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Transforming Learning Through Storytelling

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Once upon a time, there was a textbook—a boring, dull textbook that no one wanted to read. It was filled with facts, but it lacked a story, making it difficult for students to relate to as they read. One day, the teacher discovered something new and put the textbook on a shelf. 

Storytelling to Teach History and Science

It was a series of textbooks, but not just any textbooks. These were unique, they were stories filled with facts that sparked curiosity and prompted questions. They were designed to do more than just teach, they were designed to help students discover the stories of life and make connections between science, history, and their own lives, making each student feel special in their learning journey. 

They were Joy Hakim’s Discovering Life’s Story series, and they were wonderful.

Storytelling to Teach History and Science

Disclaimer: I have been compensated for my time to write this review. All opinions are my own.

If you’re wondering who the teacher was in the story above, that would be me. And those students who were bored by traditional textbooks? Those were my kids. However, the tale of the boring textbook is as old as time, and it very well could be you and your children who have experienced the same thing. 

That’s why I was so excited to read Joy Hakim’s Discovering Life’s Story series, which is part of MITeen Press, which is part of Candlewick Press. Interestingly, Candlewick’s MITeen is a publishing collaboration with MIT Press.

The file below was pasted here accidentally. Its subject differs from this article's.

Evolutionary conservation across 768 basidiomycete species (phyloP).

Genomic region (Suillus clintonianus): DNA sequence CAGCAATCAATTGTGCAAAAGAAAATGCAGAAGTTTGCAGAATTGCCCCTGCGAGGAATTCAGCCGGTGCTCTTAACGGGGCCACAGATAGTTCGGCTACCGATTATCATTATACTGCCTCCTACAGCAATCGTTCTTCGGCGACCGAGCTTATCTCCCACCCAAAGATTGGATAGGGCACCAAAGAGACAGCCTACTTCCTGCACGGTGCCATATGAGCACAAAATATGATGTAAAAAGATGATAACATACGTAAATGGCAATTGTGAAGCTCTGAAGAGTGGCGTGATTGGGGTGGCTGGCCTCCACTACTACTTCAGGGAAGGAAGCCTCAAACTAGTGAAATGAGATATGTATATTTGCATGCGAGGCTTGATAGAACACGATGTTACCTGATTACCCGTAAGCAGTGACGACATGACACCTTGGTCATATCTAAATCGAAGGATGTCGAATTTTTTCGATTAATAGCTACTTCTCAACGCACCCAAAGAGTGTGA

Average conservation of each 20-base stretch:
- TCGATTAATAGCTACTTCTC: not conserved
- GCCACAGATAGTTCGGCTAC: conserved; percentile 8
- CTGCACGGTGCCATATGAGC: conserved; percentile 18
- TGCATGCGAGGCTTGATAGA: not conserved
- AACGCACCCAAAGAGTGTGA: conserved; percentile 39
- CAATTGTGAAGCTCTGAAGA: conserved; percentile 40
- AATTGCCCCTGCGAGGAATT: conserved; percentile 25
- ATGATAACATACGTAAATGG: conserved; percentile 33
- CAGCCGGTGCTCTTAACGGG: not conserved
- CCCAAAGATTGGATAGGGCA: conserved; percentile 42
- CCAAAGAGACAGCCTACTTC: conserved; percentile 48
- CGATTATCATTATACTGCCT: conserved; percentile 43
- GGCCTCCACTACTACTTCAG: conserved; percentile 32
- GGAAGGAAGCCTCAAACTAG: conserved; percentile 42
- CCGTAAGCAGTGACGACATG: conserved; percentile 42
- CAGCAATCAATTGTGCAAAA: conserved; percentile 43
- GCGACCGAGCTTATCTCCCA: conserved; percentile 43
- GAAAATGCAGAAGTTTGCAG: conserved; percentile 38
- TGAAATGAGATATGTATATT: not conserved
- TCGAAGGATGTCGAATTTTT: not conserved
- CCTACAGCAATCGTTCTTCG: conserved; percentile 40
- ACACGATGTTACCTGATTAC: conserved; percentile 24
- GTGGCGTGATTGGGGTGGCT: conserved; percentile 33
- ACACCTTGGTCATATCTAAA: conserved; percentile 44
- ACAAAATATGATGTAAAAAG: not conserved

Storytelling Brings History and Science to Life

I honestly can’t remember when I have ever read a textbook from cover to cover, but these? I couldn’t put them down. 

And why was that? Because Hakim wrote Biology’s Beginnings and The Evolution of an Idea in such a way that it’s like reading a story from a friend.

Don’t believe me? Here’s how she tells the story of Linnaeus’ work to bring order to biological classification.

“Picture a grocery store with ketchup next to oranges and ground beef with ice cream. Biological classification was like that before Linnaeus appeared. He brought order to the chaos.” (Biology’s Beginnings, p. 128).

Isn’t that so much more interesting and engaging than a typical textbook that would declare that Linnaeus classified biological life?

And The Evolution of an Idea is no different in its ability to engage the reader. Did you know that Charles Darwin married his cousin Emma and that they had ten children? Hakim makes the story of Darwin come alive for the reader by making those in history come alive by being relatable to the reader. While kids might not understand the nuances of Darwin marrying his cousin, they can certainly understand that he was a dad when Hakim writes, “Ten Darwin children will slide down the house’s banisters and play hopscotch on its grounds.” 

The Discovering Life’s Story series paints vivid pictures in the minds of students, making learning fun and memorable. Students don’t just remember the facts, they remember the stories. They remember the excitement of discovering new things and the joy of making connections. They remember the feeling of being part of something bigger than themselves.

Storytelling to Teach History and Science

Implications of Storytelling on Teaching

So, what implications do these books have for those of us tasked with teaching children? 

Simply put, they offer us a way in. 

A way to capture our students’ attention and make biology and history come alive

A way to build their background knowledge and nurture their comprehension.